Week Ending 11/24/2017


US equities set new highs as the market was up 1.11%. The S&P 500 closed just above 2600.  International equities increased by 1.80%, also a new high. Synchronized economic growth around the world and strong corporate earnings have provided fuel to move prices higher.

Stock prices have run well ahead of analysts’ forecasts from the beginning of the year and even as recent as a few weeks ago. In the chart below, the light blue dot represents the January forecasted price and the dark blue represents the newer, updated forecast (as of October). With the close on Friday, the S&P 500 has now equaled or exceeded the year-end targets for all the banks shown below except for one.

The truth is that it is difficult to make accurate forecasts. And it is not just equity prices. Look below at the track record in recent years for the 10-year Treasury yield. Economists have constantly been predicting rising yields, but they have been mostly wrong, at least so far.


The spread between the 10-year and two-year US Treasury bonds has narrowed dramatically since the beginning of the year, down by 63 basis points (see the column titled 2-10 below). An inverted yield curve, when the near-term rate is higher than the longer-term rate, has often been a leading indicator for a recession. We are not in an inverted state yet, but we might be heading there.

However, some economists think that this time is different. “This time is different” have been dangerous words in financial history, but we have been going through some extraordinary times. Central banks around the world are still artificially holding interest rates at zero or below, increasing demand for US government debt, and thus keeping the 10-year rate lower than it would naturally be. At the same time, inflation expectations have come down, and the Fed is increasing short-term rates, putting upward pressure on the 2-year. Since the beginning of the year, the 2-year has increased by 55 basis points while the 10-year has declined by 8 basis points.

By the way, you can find the weekly update for bond rates in our Scoreboard section each week in this newsletter.


Week Ending 11/17/2017


Markets ended the week flat as US equities were up by 0.08% while the S&P 500 was down by 0.09%, international equities fell by 0.07%. In what amounts to a correction in today’s environment, stocks sold off in the first hour on Monday, Tuesday, and Wednesday, but traders bought the dip each time and the market finished close to its high on each day. The market rallied on Thursday on the House passing tax legislation and on strong earnings from Wal Mart.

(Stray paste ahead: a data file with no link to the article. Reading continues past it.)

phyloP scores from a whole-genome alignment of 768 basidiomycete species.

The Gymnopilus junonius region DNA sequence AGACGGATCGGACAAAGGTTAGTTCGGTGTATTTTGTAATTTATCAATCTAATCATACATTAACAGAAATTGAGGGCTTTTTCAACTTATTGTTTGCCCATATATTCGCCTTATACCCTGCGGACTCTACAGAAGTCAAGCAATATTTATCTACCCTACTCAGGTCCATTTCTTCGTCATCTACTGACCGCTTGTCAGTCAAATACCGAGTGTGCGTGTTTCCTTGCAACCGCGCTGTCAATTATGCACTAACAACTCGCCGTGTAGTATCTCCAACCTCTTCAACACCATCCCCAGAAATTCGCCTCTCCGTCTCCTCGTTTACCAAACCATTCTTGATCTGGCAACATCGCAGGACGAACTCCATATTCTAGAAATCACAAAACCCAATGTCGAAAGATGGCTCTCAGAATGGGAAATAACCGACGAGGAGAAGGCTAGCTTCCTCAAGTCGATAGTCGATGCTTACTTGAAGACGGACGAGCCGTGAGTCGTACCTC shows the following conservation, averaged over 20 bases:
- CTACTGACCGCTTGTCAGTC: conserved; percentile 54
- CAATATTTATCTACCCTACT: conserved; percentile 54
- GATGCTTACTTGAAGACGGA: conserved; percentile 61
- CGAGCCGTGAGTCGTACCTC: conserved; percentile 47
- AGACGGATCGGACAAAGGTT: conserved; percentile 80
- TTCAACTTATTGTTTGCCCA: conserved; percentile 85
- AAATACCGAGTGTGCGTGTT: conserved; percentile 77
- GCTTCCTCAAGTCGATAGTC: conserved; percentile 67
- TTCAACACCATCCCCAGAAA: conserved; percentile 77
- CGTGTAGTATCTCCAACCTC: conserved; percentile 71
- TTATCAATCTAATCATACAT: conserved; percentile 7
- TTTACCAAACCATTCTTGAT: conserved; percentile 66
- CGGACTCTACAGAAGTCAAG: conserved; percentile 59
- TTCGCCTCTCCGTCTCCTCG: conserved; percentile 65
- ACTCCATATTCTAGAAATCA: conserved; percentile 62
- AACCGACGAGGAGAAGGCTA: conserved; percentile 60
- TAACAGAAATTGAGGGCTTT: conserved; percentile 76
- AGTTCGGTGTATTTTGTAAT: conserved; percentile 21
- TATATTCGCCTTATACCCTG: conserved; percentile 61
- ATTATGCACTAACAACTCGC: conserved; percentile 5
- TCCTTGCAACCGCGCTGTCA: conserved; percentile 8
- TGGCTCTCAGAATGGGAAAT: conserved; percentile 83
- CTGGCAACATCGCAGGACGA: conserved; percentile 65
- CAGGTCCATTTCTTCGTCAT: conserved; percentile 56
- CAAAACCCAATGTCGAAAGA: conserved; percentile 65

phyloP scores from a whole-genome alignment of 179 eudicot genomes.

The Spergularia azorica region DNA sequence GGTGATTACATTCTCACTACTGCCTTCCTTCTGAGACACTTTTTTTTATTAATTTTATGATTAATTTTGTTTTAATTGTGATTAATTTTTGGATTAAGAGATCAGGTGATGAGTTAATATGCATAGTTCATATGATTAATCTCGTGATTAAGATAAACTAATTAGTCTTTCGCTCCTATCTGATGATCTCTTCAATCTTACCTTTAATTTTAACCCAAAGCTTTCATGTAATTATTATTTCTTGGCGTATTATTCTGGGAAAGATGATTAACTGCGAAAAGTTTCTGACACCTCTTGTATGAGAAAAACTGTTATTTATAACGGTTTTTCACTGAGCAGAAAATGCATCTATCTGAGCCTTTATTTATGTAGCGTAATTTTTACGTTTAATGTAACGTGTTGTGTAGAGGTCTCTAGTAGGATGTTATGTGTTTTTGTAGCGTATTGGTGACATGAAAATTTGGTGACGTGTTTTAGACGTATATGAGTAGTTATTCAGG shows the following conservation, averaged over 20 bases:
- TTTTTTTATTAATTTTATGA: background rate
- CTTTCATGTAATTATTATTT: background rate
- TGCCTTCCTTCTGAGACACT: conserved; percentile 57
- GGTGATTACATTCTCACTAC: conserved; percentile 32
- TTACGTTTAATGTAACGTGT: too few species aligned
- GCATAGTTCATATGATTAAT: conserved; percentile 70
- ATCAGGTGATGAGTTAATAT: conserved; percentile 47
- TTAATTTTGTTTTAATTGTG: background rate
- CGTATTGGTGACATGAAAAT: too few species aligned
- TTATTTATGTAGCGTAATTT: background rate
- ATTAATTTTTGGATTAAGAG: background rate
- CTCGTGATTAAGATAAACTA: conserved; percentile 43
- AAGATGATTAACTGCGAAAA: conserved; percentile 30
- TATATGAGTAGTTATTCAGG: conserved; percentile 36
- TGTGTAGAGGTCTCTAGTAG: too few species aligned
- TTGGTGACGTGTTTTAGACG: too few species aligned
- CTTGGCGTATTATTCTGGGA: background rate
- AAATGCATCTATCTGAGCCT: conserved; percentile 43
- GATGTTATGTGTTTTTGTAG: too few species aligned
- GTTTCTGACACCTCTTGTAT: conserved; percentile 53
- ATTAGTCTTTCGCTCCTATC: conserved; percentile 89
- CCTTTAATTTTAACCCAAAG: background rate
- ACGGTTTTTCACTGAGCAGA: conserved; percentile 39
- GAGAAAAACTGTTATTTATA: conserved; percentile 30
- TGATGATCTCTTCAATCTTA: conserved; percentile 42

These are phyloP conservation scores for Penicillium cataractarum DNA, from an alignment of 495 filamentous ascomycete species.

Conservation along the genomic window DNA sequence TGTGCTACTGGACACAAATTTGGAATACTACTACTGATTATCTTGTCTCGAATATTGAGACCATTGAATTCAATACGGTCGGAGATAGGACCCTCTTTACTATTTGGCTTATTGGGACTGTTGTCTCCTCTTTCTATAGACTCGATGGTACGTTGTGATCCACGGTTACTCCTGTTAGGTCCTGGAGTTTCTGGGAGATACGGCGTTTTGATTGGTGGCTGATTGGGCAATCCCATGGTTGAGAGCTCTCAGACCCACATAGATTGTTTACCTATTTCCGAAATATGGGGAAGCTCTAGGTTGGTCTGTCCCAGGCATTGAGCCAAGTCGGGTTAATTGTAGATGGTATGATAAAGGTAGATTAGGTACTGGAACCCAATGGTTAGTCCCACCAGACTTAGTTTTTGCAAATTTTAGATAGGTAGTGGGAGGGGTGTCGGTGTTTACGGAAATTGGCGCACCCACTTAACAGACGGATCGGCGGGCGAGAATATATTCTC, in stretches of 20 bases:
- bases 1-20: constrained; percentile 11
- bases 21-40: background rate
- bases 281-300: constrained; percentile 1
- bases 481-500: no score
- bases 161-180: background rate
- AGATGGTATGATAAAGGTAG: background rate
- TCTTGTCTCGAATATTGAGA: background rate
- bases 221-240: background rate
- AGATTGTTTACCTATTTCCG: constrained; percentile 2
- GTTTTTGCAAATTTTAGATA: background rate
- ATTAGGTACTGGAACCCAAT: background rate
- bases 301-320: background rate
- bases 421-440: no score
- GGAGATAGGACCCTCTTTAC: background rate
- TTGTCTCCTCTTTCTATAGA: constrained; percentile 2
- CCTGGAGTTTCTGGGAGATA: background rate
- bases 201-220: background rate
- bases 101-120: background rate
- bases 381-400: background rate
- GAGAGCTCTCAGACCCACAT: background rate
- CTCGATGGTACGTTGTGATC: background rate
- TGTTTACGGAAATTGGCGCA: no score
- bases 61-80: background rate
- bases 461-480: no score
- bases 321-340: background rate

Two examples this week of the craziness across different markets. First, bitcoin, the high flying cryptocurrency, fell by 22% and then rallied by 35% to hit new highs, all in a matter of a few days.

And then in the art world, Leonardo Da Vinci’s Salvator Mundi was auctioned off for $450 million, shredding the previous record for the amount most paid for a painting.


Per Thomson Reuters, earnings for Q3 are now expected to increase by 8.2% year over year. That is significantly higher than the 3.2% estimate in mid-October. Excluding energy, the estimate is 5.9%. In the S&P 500, 72% of companies have reported earnings that beat estimates. The current forward p/e ratio is 18.2.


GDP growth estimates for Q4 look solid. The Atlanta Fed’s GDPNow model has growth coming in at 3.40% and the NY Fed NowCast is forecasting growth at 3.82%.


Week Ending 11/10/2017


US equities fell by 0.21%. It was the first weekly decline since September 10. Investors were worried about the prospects for tax reform. International equities dropped by 0.54%, the dollar declined by 0.43% and oil continued its rally, +1.98%.

The close on Friday made it official, the S&P 500 set the record for the longest streak ever without a 3% correction. Click here for a link to our article on how the market performs after extended streaks without a correction.

Another streak in progress is days without a decline of 0.5% or more. It has now been 47 days, the longest streak since 1965.

Bonds were down by 0.23% as interest rates increased slightly. The trend, as measured by the linear regression, for the bond aggregate is now negative in all the different time frames that we follow, except for one-year, as shown below.